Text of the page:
Unbalanced Youth Justice

The Burns Institute is in pursuit of an equitable and excellent youth justice system. A system used sparingly and appropriately.  We know that our current youth justice system is not equitable, excellent, or used sparingly and appropriately. More than 47,000 youth were incarcerated on any given night in 2015, most (73 percent) for non-violent offenses. The majority (69 percent) of those incarcerated were youth of color.  Learn more »

Use the tools below to explore this issue »

One-day count

Data in this section show how many youth are detained, committed, or otherwise sleeping somewhere other than their homes per orders of the court on "any given day" in select years. Data is available for the nation and on a state-by-state basis, and are based upon one-day counts of youth in residential placement facilities conducted in 1997, 1999, 2001, 2003, 2006, 2007, 2010, 2011, 2013, and 2015. Learn more »

Show table and download this data

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Year White Black Latino Native American Asian Other All youth of color All youth

Annual decision points

This section includes data at nine key juvenile justice annual decision points. Data are available at the county and state-level, but only for counties that report. This section allows you to view the data from many different angles and all of the data is broken down by race and ethnicity. Learn more »

Year

Data not available for every year. (Why?)

Available years are those for which states have submitted data to OJJDP. States do not submit data on an annual basis.

Case flow diagram

Click on a decision-making point to see the data for that point. Click additional decision-making points to the graph to compare.

  1. Youth population

  • 1Comparison of arrest to population is rate per 1,000 youth. All other annual decision points are rate per 100 youth at the prior decision-making point.
  • 2Due to differences in how states define arrests and referrals to court, some states may have more referrals to court than arrests.
Show table and download this data

Click column headers to sort Download

Decision White Black Latino American Indian or Alaskan Native Hawaiian or Pacific Islander Asian Other All youth of color All youth

24 of 24 counties (Why?)

Originally, states were only required to examine three counties: those with the greatest proportions of minority youth within their juvenile population, as well as those that contained the greatest numbers of minority youth. Only recently has OJJDP required that states track DMC data for all potential DMC reduction sites on a regular basis (at least every 3 years). If a county is not a DMC reduction site, data may not be available.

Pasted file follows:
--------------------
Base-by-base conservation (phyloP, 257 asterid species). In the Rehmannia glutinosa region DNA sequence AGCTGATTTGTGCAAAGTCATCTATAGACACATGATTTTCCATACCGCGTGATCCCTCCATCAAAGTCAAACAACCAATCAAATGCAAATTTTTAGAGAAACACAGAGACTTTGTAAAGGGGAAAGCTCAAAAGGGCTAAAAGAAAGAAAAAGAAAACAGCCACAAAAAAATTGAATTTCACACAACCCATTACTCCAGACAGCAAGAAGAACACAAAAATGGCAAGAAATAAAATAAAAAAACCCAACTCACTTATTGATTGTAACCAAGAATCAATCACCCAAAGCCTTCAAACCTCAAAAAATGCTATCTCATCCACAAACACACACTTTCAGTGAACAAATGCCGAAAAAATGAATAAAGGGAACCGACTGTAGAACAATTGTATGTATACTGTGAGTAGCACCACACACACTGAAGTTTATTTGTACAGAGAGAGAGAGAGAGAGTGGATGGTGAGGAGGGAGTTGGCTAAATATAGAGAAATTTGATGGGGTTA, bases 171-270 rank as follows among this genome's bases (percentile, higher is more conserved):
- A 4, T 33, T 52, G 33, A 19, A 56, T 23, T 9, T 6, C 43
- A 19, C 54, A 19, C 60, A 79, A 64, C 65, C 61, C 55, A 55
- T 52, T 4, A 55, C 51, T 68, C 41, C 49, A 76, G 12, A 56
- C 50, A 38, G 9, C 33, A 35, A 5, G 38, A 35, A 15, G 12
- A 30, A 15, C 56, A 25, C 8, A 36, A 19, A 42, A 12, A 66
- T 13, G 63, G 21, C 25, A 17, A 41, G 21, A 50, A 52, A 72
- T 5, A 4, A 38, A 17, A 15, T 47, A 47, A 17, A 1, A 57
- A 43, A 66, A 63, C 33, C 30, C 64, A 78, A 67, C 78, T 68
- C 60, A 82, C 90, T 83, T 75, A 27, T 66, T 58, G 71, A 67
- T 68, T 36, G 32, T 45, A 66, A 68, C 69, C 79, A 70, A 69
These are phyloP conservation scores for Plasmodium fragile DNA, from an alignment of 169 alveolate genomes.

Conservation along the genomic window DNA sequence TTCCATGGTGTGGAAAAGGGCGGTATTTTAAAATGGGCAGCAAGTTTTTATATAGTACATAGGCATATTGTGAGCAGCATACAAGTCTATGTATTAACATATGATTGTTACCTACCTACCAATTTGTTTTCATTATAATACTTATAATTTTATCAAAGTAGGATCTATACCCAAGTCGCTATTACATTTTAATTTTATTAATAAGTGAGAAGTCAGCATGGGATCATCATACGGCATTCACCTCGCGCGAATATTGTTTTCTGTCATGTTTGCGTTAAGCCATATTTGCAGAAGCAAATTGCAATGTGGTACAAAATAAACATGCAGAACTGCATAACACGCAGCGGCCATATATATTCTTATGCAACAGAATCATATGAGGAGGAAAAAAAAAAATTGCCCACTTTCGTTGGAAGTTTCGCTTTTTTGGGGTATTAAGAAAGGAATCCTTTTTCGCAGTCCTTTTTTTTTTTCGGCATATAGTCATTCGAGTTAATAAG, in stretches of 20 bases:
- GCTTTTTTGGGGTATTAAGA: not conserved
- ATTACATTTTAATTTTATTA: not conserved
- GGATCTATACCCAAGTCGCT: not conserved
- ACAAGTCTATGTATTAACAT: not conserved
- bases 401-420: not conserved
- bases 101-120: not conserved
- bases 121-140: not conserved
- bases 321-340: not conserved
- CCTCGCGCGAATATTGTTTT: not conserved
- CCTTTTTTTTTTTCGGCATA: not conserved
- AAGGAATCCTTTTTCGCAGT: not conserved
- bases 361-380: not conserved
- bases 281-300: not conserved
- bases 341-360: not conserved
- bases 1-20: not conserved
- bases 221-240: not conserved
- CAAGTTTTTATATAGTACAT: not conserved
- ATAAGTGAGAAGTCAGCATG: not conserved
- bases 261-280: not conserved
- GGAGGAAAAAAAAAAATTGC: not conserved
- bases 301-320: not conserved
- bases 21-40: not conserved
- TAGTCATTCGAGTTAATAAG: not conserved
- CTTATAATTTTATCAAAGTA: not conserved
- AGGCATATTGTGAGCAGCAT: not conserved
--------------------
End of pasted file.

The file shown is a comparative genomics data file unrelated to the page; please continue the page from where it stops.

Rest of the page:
Detention statute

Juvenile courts may hold delinquents in a secure detention facility if the court believes it is in the best interest of the community or the child. After arrest a youth is often brought to the local juvenile detention facility by law enforcement. Juvenile probation officers or detention workers review the case and decide if the juvenile should be held pending a hearing by a judge.

Jurisdiction ages

  • 7–17
  • Extended Age of Delinquency Jurisdiction: 20

Age of detention

0-17

Standard for detention

(a) Only the court or an intake officer may authorize detention, community detention, or shelter care for a child who may be in need of supervision or delinquent.

(b) If a child is taken into custody under this subtitle, the child may be placed in detention or community detention prior to a hearing if:

(1) Such action is required to protect the child or others; or

(2) The child is likely to leave the jurisdiction of the court.

(c) A child taken into custody under this subtitle may be placed in emergency shelter care or community detention prior to a hearing if:

(1)(i) Such action is required to protect the child or person and property of others;

(ii) The child is likely to leave the jurisdiction of the court; or

(iii) There is no parent, guardian, or custodian or other person able to provide supervision and care for the child and return the child to the court when required; and

(2)(i) 1. Continuation of the child in the child's home is contrary to the welfare of the child; and

2. Removal of the child from the child's home is reasonable under the circumstances due to an alleged emergency situation and in order to provide for the safety of the child; or

(ii) 1. Reasonable but unsuccessful efforts have been made to prevent or eliminate the need for removal from the child's home; and

2. As appropriate, reasonable efforts are being made to return the child to the child's home.

Detention hearing timeline

No later than next day after the petition is filed, which must be immediately upon detention.

Contact

Please email Anna Wong with any updates to contact information for your DMC coordinator, JJS coordinator, or DMC subcommittee chair.

DMC coordinator

William Jernigan
Statewide Disproportionate Minority Contact Coordinator